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Explainer: Leaked draft Supreme Court abortion ruling

A leaked document apparently from the Supreme Court of the United States of America indicates the Justices’ intention to overturn the national abortion law, thereby allowing individual states to decide their own abortion laws.

Abortion law in the US is principally governed by both the 1973 Roe vs Wade decision and the 1992 Planned Parenthood vs Casey decision, which created a right to abortion out of the right to privacy. However, the leaked majority opinion, supposedly written by Justice Samuel Alito, indicates that the Supreme Court is leaning towards returning the matter of abortion legislation to individual states. 

Who leaked the draft document and why did they leak it?

The draft decision was leaked to news website Politico, which has not stated who its source is. Conservative commentators in the United States have suggested that the draft decision may have been leaked by a member of one of the more liberal Justices’ offices.

This is the first time in history that a full draft of the Supreme Court’s decision has been publicly disclosed while a case is still pending. According to CBS News, this will likely result in an FBI investigation to uncover the source of the leak. Part of the reason for the secrecy within the Supreme Court is so that the court might impartially assess the law free from public pressure. 

The intention of the person or people who have leaked the draft appears to be to enable abortion advocates to attempt to put widespread public pressure on the Court to not return the matter of abortion legislation to individual states.

As a senior Daily Telegraph columnist, Tim Stanley, outlined on Twitter earlier today: “Overturning Roe does not ban abortion, it hands the matter back to the states, and the point of the leak, one suspects, is to expose justices to so much threat and intimidation that they change their minds”. 

Is this the final decision from the Supreme Court?

The leaked draft opinion is not the final decision of the Supreme Court on this case. The final decision from the Court is expected in the next two months, and Justices can change their votes as draft opinions circulate, so the final decision could be different from the leaked majority opinion. 

However, given the apparent pro-life majority on the Supreme Court, unless abortion advocates are successful in their fight against this draft opinion, the final decision is likely to be similar to today’s leaked overturning of Roe vs Wade.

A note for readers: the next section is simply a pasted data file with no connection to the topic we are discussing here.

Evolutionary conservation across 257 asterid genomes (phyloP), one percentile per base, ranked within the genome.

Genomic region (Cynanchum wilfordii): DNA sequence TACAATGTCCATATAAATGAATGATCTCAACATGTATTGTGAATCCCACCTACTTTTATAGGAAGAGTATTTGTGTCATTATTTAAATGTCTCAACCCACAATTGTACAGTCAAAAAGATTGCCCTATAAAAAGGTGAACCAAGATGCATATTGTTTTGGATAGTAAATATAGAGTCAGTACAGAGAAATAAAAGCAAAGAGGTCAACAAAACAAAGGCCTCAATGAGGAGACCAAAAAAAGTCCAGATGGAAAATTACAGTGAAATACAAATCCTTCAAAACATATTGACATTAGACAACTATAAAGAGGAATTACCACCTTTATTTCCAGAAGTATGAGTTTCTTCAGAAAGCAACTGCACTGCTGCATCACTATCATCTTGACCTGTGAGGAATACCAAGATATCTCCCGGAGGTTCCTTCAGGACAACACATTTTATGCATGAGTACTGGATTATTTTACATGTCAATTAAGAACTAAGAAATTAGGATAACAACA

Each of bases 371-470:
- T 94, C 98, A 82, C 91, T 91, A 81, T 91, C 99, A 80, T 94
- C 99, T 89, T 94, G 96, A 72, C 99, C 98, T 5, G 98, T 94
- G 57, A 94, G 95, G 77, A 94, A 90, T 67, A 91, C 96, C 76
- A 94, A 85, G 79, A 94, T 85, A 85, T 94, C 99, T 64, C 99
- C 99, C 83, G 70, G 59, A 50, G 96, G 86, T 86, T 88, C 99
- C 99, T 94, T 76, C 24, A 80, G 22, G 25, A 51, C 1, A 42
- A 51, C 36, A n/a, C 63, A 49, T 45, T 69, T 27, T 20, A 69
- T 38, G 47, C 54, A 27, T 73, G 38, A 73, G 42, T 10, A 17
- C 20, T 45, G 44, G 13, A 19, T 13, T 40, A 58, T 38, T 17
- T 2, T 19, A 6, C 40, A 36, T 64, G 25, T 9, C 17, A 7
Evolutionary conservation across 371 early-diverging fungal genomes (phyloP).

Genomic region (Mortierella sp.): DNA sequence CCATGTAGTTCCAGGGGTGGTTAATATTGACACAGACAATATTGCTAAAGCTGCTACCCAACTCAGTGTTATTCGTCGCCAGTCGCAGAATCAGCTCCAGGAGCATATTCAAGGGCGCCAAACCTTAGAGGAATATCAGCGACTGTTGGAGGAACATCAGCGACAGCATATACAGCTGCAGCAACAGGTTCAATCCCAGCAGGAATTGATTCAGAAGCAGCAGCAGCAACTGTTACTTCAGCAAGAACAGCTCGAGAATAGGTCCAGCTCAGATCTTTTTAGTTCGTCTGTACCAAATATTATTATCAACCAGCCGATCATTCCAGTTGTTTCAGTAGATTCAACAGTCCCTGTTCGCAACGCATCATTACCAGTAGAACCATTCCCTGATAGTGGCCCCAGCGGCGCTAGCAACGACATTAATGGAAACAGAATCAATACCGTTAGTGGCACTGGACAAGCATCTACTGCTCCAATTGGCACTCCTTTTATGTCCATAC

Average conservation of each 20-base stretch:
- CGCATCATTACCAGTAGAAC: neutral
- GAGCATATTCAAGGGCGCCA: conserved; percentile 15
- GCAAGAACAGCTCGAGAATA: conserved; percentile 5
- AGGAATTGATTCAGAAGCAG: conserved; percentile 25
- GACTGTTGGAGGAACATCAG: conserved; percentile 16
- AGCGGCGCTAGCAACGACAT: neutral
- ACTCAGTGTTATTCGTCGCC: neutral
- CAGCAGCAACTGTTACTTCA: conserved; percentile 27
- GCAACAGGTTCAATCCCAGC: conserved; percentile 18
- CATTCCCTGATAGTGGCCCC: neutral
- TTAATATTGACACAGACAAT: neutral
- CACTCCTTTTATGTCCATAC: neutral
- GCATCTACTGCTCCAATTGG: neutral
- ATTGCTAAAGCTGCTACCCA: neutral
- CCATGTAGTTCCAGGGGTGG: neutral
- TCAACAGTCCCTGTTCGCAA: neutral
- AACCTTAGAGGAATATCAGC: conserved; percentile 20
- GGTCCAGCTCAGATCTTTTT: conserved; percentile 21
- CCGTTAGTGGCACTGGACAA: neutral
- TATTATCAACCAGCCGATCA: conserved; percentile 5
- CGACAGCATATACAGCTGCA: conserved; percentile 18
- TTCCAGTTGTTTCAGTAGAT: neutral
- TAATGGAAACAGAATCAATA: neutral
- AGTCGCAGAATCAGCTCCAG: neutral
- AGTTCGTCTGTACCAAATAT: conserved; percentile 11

What will happen if Roe vs Wade is overturned?

If the Court decides to proceed with overturning Roe vs Wade, as has been stated in the leaked draft, this will return the matter of abortion legislation to individual states.

This would not introduce a total ban on abortion throughout the United States, instead, individual states would decide on their own abortion legislation.

In practice, this would likely result in liberal States, such as New York, having very permissive abortion laws, and a number of conservative States having abortion laws that would include full protections for unborn children.

According to pro-abortion think tank Guttmacher Institute, 16 states and the District of Columbia have laws that explicitly protect the “right” to abortion to varying degrees, meaning abortion would likely continue to be available in these states.

The pro-abortion think tank, which was previously the research arm of abortion provider Planned Parenthood, also indicates that 26 states are “certain or likely” to introduce restrictions that would protect unborn children from abortion. Nine states have pre-Roe restrictions on abortion that could potentially be enforced if the ruling is overturned, and 13 states have what abortion advocates have labelled as “trigger bans” in place, meaning that abortion restrictions would be in place in these states if Roe was overturned.

For the remaining states, there would soon likely be new legislation proposed by both pro-abortion and pro-life advocates to change abortion legislation in each of these individual states. Which legislation is passed would depend on the make-up of each state’s legislature and public demand for changes in legislation from people in that State.

Where do US women stand on abortion?

Recent polling shows that 69% of women believe that there should be significant restrictions on abortion.